A: Try using 5724A39. Also, you should try the ESR interface to IBM for the Tandem.
ESR will allow you to generate a PMR (case) but like all things, you need to be authorized by your companies IBM services coordinator.
We are running 5.2 and 5.3. Our servers had the MS DST patches applied and the server OS time was correct; however, Eclipse was still showing times that is one hour behind.
Does daylight save change have any impact on the MQ application?
A: Customers need to ensure that the JRE being used by the eclipse that can be customized by customers is up to date by running the JTZU against the specified version that they are using. The actions that need to be taken are as follows:
1. Identify the JDK in use by eclipse. This can be done by launching the WebSphere MQ explorer and then following the menu tree:
Window ->Preferences -> Java -> Installed JREs
A list of one or more installed JREs is displayed in the panel. One of these JREs will be “checked” indicating that it is the one that eclipse will use to run Java code (MQ Explorer in this case) against. Make a note of this location for example
C:JDKJ150 – Download and extract the appropriate JTZU from:
This would instruct the tool to run against a JRE (in this case 1.4.2) at a location c:jdkj142jre:
We are using the MQ version 5.3 with the CSD Version 5 in Windows Server 2000. For the last 2 weeks, the FDC files are being generated continuously and now have occupied the drive completely. We have deleted some old FDC to free some space.
How do I stop these FDCs’ from getting generated?
A: This one’s from IBM:
Problem: You are running WebSphere® MQ v5.3. You monitor MQ with a user-developed shell script, which runs runmqsc every 10 minutes. This script produces FDC files for probe id XC076001 and the reason code of xecX_E_CONV_NOT_SUP. These FDC files also are reporting “Cat CCSID 954, user CCSID 819”. This means that the message catalog is using CCSID 954. The FDC does not stop runmqsc or the script. The environment where the messages come from is the one issuing the runmqsc commands and is also using CCSID 819.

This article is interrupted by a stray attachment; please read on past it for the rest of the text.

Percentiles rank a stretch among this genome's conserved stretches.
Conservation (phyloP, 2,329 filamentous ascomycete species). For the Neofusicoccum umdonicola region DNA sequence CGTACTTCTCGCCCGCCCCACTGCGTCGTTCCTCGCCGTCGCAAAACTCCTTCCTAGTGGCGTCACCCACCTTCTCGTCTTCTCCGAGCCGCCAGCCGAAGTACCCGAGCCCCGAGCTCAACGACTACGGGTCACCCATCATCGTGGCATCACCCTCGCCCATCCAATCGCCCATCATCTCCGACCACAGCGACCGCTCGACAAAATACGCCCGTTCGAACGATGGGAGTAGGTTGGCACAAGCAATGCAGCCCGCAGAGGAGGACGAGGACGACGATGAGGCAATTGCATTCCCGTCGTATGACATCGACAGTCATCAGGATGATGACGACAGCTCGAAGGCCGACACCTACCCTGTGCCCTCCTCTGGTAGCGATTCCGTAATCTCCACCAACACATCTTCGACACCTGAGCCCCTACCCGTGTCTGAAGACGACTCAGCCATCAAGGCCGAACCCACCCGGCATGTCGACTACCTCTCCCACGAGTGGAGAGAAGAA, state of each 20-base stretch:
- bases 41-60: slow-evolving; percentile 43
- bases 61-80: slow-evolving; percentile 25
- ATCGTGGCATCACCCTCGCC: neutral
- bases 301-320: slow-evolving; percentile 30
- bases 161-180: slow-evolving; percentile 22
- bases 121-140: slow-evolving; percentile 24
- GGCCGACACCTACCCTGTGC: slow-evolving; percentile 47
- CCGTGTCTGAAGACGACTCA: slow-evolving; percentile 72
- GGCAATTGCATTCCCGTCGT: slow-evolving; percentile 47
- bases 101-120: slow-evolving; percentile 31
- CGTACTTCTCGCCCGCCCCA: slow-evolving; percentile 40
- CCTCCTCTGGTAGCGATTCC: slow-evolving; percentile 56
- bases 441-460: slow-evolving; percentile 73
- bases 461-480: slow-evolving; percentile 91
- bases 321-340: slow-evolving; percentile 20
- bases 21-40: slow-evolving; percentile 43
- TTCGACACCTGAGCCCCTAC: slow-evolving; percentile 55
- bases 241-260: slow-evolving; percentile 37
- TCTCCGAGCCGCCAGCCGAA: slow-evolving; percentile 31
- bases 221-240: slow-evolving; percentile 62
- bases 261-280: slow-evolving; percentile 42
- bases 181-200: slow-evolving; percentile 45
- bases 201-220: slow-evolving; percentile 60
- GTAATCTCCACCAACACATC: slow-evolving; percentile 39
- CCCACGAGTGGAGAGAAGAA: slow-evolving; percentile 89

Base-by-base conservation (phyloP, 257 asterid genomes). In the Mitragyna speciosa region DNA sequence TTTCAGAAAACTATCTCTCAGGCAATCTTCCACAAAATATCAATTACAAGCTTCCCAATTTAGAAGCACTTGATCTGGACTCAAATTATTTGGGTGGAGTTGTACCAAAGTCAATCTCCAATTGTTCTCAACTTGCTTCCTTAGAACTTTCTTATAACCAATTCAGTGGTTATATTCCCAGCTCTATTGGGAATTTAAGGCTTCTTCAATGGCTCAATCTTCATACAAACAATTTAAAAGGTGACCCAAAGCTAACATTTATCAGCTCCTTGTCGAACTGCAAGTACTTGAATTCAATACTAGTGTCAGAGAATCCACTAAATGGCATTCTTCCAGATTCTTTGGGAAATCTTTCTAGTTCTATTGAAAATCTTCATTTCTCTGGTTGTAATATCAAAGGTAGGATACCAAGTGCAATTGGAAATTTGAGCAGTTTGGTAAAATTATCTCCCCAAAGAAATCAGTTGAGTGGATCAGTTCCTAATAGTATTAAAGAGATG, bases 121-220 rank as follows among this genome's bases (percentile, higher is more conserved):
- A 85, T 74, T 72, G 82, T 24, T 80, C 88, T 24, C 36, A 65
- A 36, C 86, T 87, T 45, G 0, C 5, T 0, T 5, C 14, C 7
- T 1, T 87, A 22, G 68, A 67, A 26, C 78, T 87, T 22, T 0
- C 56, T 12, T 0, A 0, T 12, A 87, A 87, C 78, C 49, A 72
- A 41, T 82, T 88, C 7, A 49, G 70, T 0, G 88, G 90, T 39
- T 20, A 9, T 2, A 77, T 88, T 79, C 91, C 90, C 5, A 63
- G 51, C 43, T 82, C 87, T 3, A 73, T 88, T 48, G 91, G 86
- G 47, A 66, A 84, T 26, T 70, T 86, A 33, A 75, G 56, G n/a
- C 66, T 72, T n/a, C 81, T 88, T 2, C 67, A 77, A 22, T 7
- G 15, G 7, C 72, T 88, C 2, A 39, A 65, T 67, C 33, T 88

Cause: This problem occurs because you have LC_ALL set to blank or no value. In this case, the value of LC_ALL= will take precedence over LANG. So the default locale, English 819, is taken. Since there is no conversion table for 950 to 819 available the message display fails.
Solution: Set LC_ALL=ja and export this in a shell. Issue locale command and this should display LANG and LC_* as “ja”. Once the display shows the values correctly, issue runmqsc and check if the problem is resolved.
Also, it is suggested that you set all locale variables to the same value. In this case, either set them all to be “ja” or set all to be Japanese.
The locale output for the failing machine shows:
We installed MQ Server 5.3 on a SUN Solaris Host. How would I create a connection b/w Solaris MQ and Mainframe MQ? Is there any file in which I need to give the IP address of remote host?
A: You need to create MQ channels between the two queue managers. Two manuals to look at MQ Intercommunications and MQ Script Command Reference.